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Business Across Cultures: How Green Was My Valley;
How Safe is My Worksite?

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The perception of different cultural groups looking at one specific set of circumstances can result in widely different interpretations of those circumstances. This is seen in many aspects of Western-Indonesian work interactions. However, there is one area where this difference in perception is perhaps the most obvious: heavy extractive industries in the oil/gas/mining sectors of Indonesia.

The corporate vision or policy of large Western companies may be that safety is first and foremost; zero injuries being the goal. However, whether they admit it publicly or not, all companies have a certain level of expected injuries. Western managers understand that some injuries are inevitable and the question becomes one of the acceptability of the injuries. Most Western companies have a zero-death policy, meaning that while some injuries on the job may be expected, any preventable loss of life is unacceptable.

But what does a zero-death policy really mean in Indonesia? The answer is not as straightforward as you may think. The perception between Western business cultures and Indonesian business culture is usually one of whether that zero-death policy is: 1) a threshold; or, 2) an objective. In other words, it is either a starting point or a finishing line.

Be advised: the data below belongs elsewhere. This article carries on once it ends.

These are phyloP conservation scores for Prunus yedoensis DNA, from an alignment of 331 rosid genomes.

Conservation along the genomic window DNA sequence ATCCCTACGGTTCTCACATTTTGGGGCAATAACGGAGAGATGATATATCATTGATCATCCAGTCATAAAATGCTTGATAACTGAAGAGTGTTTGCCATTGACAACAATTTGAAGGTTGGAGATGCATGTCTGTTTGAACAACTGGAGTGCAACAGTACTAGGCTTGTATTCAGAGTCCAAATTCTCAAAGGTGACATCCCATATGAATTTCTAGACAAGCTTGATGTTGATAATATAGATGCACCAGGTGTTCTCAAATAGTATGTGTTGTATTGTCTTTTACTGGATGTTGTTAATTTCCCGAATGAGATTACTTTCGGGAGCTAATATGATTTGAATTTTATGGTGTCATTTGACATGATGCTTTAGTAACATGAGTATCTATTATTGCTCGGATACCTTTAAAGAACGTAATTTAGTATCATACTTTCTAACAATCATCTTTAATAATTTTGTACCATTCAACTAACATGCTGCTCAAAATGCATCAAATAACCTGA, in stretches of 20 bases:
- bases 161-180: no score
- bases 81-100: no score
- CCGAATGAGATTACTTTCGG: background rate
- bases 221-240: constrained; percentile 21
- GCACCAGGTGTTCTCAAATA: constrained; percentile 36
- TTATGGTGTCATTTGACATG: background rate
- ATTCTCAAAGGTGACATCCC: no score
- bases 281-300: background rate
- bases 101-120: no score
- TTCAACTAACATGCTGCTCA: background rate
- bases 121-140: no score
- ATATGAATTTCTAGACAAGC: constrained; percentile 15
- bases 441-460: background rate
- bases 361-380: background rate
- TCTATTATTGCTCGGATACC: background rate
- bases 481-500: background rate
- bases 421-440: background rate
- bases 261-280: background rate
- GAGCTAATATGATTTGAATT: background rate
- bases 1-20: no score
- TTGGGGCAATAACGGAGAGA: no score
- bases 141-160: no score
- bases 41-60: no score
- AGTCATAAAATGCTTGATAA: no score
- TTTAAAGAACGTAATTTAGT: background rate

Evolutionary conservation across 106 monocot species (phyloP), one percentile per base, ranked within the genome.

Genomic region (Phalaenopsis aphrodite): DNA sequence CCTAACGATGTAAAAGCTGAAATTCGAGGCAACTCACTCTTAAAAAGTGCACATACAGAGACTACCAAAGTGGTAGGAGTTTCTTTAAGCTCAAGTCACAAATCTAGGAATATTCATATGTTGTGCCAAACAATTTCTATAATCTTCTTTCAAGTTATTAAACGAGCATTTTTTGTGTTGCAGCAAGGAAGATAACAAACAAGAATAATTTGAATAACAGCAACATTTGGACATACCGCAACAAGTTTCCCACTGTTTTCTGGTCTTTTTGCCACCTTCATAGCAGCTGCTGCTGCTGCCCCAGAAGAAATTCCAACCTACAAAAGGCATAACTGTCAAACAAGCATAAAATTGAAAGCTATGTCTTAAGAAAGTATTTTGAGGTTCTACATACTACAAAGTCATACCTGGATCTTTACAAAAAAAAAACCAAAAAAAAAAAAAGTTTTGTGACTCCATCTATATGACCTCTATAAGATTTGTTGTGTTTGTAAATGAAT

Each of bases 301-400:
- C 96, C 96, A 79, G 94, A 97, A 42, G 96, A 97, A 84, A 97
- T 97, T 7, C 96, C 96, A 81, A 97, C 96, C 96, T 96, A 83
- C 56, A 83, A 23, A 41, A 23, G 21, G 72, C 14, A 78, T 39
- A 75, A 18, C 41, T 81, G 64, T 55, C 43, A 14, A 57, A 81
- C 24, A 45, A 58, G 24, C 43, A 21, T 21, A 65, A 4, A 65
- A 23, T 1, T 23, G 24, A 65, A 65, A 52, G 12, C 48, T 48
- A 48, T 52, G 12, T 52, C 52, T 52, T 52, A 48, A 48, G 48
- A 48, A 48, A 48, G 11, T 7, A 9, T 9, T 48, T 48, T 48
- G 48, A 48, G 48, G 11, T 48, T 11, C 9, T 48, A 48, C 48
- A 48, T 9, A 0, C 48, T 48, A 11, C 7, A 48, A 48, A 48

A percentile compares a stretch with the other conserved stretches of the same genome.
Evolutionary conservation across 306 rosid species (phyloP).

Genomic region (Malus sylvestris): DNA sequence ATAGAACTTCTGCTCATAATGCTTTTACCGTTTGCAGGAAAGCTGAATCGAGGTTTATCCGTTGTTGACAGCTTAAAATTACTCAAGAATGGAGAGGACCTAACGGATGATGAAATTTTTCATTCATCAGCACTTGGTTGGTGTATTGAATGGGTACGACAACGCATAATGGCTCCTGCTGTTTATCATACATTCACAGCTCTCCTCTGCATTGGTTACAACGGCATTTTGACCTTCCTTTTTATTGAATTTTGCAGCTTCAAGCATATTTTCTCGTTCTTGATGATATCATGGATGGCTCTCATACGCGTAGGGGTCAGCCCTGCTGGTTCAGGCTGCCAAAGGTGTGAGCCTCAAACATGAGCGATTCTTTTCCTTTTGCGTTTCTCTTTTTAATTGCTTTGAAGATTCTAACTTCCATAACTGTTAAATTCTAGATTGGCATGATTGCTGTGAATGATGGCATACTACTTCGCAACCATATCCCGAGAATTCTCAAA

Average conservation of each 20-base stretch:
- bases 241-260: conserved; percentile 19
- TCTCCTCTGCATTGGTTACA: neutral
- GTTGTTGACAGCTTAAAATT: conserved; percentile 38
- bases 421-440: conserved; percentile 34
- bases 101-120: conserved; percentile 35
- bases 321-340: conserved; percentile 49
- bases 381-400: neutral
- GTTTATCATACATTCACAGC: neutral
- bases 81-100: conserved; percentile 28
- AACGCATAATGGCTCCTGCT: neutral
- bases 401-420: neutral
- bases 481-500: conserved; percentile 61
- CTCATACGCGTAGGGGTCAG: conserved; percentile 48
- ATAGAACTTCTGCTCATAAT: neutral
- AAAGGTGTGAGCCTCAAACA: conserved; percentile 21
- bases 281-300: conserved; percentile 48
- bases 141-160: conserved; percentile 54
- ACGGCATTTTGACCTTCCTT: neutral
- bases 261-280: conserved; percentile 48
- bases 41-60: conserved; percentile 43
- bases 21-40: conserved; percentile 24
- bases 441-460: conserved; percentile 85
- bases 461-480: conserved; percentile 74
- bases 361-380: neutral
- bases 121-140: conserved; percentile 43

For most international companies, it is seen as a threshold. Record one accidental on-site death, and you have failed. For many Indonesian managers and staff, the policy is seen as an objective. A ninety-five percent compliance with the policy (meaning maybe only one person killed this year) is successful and, realistically, is a very good record for large operations in Indonesia. It is just not a very good record for home office oversight purposes.

Assuming that your company has a policy to attempt change, is it even possible to successfully implement Western safety systems in Indonesia? I need to answer that question with another: which bonus for your workers is larger, the production bonus or the safety bonus?

When production and safety come into conflict most companies will clearly state that safety has priority. But in the actual decision-making process, when time is of the essence and deadlines for production, or bonuses related thereto, are due, safety often takes the back seat to production needs. The Western ideal of ‘do anything you have to to get the job done’ now becomes a detriment to safety enforcement.

Assuming that you have your expatriate staff well-trained in the production versus safety balance, there are then three other major themes that EOS has identified as barriers to the implementation of safety systems among mid-level Indonesian supervisors and workers. These include the importance of: 1) conforming to a group; 2) loyalty to a superior; and, 3) the lack of future time perspective.

The importance of the group demands loyalty to that group. It suppresses individual initiative and personal responsibility for the actions of the group. It prohibits actions against other members of the group that can be damaging to his or her career. This causes problems in areas such as a lack of implementation, lack of reporting, and lack of ownership for safety issues.

The importance of loyalty to a superior involves conforming one’s behavior to the actions of that superior. This does not necessarily mean following instructions, orders, and procedures. But rather observing from your personal relationship what the superior actually is communicating. This causes problems in areas where the superior is observed acting in a particular manner which is in disregard of stated procedures. In this case, the observed behavior will be the guide, not any written statement of policy.